Fiscus, J.G., Ajot, J., Michel, M., Garofolo, J.S.: The Rich Transcription 2006 Spring meeting recognition evaluation. In: S. Renals, S. Bengio, J.G. Fiscus (eds.) Machine Learning for Multimodal Interaction, vol. 4299, pp. 309–322. LNCS (2006)Google Scholar
  40. [40]
    Fleury, P., Cuřín, J., Kleindienst, J.: SitCom - development platform for multimodal perceptual services. In: Proceedings of the 3nd International Conference on Industrial Applications of Holonic and Multi-Agent Systems, pp. 106–113. Regensburg, Germany (2007). V. Marik, V. Vyatkin, A.W. Colombo (Eds.): HoloMAS 2007, LNAI 4659Google Scholar
  41. [41]
    Gauvain, J.L., Lee, C.: Maximum a Posteriori Estimation for Multivariate Gaussian Mixture Observations of Markov Chains. IEEE Trans. on Speech and Audio Processing 2(2), 291–298 (1994). URL ftp://tlp.limsi.fr/public/map93.ps.Z CrossRefGoogle Scholar
  42. [42]
    Gehrig, T., McDonough, J.: Tracking multiple speakers with probabilistic data association filters. In: Multimodal Technologies for Perception of Humans, Proceedings of the First International CLEAR Evaluation Workshop. Springer LNCS 4122, Southampton, UK (2006)Google Scholar
  43. [43]
    Gopinath, R.: Maximum likelihood modeling with Gaussian distributions for classification. In: Proc. Int. Conf. Acoustics Speech Signal Process. (ICASSP), pp. 661–664. Seattle, WA (1998)Google Scholar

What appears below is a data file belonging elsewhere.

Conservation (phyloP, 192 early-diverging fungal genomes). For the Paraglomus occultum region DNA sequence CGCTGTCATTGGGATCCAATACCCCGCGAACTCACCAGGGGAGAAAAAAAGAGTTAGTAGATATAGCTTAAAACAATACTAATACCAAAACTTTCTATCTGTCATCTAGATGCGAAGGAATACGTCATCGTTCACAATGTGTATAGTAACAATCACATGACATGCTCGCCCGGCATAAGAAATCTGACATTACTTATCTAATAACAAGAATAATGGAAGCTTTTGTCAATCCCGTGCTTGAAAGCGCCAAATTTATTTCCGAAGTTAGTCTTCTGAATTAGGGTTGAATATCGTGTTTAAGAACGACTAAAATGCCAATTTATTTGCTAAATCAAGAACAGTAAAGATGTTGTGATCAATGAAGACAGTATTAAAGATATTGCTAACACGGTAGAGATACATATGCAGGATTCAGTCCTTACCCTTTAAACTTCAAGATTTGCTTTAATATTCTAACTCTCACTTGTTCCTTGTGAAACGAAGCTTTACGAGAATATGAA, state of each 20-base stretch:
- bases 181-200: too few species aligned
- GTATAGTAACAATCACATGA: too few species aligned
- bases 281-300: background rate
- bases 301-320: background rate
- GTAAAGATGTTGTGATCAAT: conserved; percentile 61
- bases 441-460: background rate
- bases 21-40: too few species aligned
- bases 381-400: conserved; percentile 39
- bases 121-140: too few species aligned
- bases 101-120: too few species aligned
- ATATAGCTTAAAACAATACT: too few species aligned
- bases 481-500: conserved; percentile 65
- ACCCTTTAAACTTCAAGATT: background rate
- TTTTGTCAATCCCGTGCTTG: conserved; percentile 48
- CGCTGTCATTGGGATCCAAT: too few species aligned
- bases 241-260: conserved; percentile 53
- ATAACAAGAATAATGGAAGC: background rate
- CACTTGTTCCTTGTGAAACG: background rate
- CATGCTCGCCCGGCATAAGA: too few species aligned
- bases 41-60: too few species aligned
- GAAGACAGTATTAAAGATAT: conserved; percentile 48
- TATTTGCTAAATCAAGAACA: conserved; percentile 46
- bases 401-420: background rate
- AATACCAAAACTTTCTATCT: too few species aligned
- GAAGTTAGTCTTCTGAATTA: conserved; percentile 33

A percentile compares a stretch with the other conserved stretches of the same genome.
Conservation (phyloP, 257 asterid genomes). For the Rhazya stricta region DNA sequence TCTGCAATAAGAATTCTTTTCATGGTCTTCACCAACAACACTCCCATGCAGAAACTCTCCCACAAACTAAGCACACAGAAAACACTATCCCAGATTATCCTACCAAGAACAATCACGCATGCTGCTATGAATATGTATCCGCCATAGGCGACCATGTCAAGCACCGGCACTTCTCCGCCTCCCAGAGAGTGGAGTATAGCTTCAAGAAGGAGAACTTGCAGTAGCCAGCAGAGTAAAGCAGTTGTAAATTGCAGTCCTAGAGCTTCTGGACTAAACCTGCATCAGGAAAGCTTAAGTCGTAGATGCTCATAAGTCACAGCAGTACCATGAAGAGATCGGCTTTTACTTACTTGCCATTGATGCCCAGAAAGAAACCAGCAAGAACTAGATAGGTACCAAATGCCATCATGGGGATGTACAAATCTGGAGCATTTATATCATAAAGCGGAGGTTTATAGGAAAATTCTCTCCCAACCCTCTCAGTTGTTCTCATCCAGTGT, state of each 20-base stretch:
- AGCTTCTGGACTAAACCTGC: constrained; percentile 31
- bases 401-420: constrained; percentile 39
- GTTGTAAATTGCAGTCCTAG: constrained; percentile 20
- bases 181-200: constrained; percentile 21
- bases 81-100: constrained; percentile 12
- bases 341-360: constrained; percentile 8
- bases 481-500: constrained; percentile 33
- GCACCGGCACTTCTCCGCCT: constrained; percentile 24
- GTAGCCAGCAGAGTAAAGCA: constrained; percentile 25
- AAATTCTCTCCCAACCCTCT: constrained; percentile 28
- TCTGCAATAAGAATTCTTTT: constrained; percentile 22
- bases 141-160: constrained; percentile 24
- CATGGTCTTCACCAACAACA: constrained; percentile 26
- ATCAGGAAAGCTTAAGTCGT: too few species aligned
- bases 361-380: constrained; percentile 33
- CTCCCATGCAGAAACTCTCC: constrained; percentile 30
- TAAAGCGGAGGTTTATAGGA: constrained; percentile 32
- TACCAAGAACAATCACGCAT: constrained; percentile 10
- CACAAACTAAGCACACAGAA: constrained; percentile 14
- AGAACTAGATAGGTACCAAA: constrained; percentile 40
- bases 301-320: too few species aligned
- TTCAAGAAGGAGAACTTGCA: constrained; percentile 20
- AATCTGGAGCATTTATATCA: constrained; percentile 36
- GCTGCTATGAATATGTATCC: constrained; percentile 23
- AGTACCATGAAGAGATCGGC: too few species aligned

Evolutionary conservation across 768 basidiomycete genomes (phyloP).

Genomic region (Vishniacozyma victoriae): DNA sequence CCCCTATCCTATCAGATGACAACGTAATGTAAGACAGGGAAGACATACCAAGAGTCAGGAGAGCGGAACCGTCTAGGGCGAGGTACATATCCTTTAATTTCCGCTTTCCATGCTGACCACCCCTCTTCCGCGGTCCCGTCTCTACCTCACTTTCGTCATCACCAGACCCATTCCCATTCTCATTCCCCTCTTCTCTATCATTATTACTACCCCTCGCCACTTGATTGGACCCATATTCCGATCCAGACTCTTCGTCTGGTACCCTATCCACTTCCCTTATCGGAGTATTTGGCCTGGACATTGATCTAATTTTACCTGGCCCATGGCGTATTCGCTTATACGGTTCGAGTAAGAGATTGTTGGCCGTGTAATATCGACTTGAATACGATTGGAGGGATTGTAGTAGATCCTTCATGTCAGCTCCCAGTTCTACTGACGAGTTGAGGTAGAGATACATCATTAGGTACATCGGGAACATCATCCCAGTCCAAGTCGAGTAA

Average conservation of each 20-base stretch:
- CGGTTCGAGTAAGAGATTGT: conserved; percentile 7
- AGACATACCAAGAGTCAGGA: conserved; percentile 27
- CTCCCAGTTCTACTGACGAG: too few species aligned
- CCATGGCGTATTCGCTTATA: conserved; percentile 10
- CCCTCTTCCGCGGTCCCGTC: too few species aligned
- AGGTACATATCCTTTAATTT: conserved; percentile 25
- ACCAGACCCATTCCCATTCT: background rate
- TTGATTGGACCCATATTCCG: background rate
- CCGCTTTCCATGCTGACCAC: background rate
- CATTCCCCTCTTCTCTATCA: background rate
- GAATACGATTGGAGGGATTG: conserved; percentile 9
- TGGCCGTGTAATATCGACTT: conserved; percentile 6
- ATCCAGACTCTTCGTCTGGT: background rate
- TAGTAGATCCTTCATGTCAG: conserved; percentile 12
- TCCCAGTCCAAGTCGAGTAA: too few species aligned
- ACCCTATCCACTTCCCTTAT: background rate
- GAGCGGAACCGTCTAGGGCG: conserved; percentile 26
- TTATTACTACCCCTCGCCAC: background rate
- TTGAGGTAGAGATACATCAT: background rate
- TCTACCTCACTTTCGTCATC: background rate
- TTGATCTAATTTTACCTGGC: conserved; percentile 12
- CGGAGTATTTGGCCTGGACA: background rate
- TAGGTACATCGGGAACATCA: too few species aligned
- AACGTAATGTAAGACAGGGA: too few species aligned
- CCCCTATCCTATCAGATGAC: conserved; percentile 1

44. [44]
    Haeb-Umbach, R., Ney, H.: Linear discriminant analysis for improved large vocabulary continuous speech recognition. In: Proc. Int. Conf. Acoustics Speech Signal Process. (ICASSP), vol. 1, pp. 13–16 (1992)Google Scholar
  45. [45]
    Heldner, M., Edlund, J., Carlson, R.: Interruption impossible. In: M. Horne, G. Bruce (eds.) Nordic Prosody: Proceedings of the IXth Conference, Lund 2004, pp. 97–105. Peter Lang, Frankfurt am Main (2006)Google Scholar
  46. [46]
    Hermansky, H.: Perceptual linear predictive (PLP) analysis of speech. J. Acoustic Society America 87(4), 1738–1752 (1990)CrossRefGoogle Scholar
  47. [47]
    Huang, J., Marcheret, E., Visweswariah, K.: Improving speaker diarization for CHIL lecture meetings. In: Proc. Interspeech, pp. 1865–1868. Antwerp, Belgium (2007)Google Scholar
  48. [48]
    Huang, J., Marcheret, E., Visweswariah, K., Potamianos, G.: The IBM RT07 evaluation systems for speaker diarization on lecture meetings. In: Multimodal Technologies for Perception of Humans, Proceedings of the International Evaluation Workshops CLEAR 2007 and RT 2007, LNCS, vol. 4625, pp. 497–508. Springer, Baltimore, MD, USA (2007)Google Scholar
  49. [49]
    Hugot, V.: Eye gaze analysis in human-human communication. Master thesis, KTH Speech, Music and Hearing (2007)Google Scholar
  50. [50]
    Ivanov, Y.A., Bobick., A.F.: Recognition of visual activities and interactions by stochastic parsing. IEEE Transactions on Pattern Analysis and Machine Intelligence 22, 852–872 (2000)CrossRefGoogle Scholar
  51. [51]
    JADE: Java Agent DEvelopent Framework. http://jade.tilab.com
  52. [52]